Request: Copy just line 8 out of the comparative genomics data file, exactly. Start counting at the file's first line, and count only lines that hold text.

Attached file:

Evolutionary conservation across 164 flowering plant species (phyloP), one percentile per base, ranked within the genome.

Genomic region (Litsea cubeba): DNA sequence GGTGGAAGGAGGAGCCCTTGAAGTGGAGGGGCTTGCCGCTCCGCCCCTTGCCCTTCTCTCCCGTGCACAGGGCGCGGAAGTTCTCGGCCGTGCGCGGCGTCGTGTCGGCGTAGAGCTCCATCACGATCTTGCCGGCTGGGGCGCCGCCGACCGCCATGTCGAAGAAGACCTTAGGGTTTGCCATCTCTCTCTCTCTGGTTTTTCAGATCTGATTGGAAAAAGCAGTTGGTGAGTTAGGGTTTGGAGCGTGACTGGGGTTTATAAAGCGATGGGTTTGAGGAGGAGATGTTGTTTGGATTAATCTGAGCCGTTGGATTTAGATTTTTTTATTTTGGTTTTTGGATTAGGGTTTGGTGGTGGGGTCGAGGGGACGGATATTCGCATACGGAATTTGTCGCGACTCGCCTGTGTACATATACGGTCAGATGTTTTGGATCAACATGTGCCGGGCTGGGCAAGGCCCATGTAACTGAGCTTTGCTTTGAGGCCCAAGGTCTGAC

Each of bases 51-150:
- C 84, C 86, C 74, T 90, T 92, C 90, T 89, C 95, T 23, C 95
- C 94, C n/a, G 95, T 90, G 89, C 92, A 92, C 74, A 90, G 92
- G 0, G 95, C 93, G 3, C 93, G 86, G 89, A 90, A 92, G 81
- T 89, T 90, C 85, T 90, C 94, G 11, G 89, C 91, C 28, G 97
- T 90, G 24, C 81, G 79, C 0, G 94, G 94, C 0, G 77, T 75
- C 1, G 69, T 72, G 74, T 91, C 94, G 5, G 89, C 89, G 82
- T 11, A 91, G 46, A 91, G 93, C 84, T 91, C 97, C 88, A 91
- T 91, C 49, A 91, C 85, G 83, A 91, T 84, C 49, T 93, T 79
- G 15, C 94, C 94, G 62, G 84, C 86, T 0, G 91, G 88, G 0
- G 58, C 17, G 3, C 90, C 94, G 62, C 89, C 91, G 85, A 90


- T 90, G 24, C 81, G 79, C 0, G 94, G 94, C 0, G 77, T 75